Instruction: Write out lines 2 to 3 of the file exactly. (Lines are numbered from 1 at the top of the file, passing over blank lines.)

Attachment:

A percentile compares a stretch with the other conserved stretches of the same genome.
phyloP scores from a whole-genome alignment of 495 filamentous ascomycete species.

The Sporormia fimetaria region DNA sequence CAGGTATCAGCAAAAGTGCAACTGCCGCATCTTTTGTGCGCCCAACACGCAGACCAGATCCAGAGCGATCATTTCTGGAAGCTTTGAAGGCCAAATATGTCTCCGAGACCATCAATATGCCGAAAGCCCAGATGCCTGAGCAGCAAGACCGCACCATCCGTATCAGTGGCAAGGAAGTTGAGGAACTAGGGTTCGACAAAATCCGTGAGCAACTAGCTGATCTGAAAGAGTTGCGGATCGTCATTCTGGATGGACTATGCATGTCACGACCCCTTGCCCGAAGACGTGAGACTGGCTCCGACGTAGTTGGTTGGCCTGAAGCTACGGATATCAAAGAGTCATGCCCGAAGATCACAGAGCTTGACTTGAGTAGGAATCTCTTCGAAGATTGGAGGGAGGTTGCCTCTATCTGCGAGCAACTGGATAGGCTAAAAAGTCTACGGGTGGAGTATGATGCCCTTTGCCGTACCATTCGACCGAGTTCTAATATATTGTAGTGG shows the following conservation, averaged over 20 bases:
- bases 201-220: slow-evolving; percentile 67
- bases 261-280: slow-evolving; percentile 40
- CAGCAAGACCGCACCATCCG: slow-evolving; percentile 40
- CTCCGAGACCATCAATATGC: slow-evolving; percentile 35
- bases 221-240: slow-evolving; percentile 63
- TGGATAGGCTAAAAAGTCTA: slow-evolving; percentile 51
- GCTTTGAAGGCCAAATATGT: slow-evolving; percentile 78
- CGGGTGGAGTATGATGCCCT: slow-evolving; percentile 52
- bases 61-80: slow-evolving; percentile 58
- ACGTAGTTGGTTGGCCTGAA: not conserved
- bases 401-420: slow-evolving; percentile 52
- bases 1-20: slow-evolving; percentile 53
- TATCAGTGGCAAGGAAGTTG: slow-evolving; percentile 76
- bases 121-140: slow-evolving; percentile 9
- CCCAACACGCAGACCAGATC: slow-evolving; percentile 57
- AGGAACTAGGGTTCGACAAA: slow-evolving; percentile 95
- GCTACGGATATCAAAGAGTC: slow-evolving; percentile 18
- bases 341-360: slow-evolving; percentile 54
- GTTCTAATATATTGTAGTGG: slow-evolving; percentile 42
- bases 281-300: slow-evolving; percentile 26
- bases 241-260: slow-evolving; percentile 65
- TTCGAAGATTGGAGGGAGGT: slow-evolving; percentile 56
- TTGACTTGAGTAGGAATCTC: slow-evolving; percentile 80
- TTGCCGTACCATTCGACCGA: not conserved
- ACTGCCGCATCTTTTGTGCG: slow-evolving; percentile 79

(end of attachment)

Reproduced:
phyloP scores from a whole-genome alignment of 495 filamentous ascomycete species.

The Sporormia fimetaria region DNA sequence CAGGTATCAGCAAAAGTGCAACTGCCGCATCTTTTGTGCGCCCAACACGCAGACCAGATCCAGAGCGATCATTTCTGGAAGCTTTGAAGGCCAAATATGTCTCCGAGACCATCAATATGCCGAAAGCCCAGATGCCTGAGCAGCAAGACCGCACCATCCGTATCAGTGGCAAGGAAGTTGAGGAACTAGGGTTCGACAAAATCCGTGAGCAACTAGCTGATCTGAAAGAGTTGCGGATCGTCATTCTGGATGGACTATGCATGTCACGACCCCTTGCCCGAAGACGTGAGACTGGCTCCGACGTAGTTGGTTGGCCTGAAGCTACGGATATCAAAGAGTCATGCCCGAAGATCACAGAGCTTGACTTGAGTAGGAATCTCTTCGAAGATTGGAGGGAGGTTGCCTCTATCTGCGAGCAACTGGATAGGCTAAAAAGTCTACGGGTGGAGTATGATGCCCTTTGCCGTACCATTCGACCGAGTTCTAATATATTGTAGTGG shows the following conservation, averaged over 20 bases: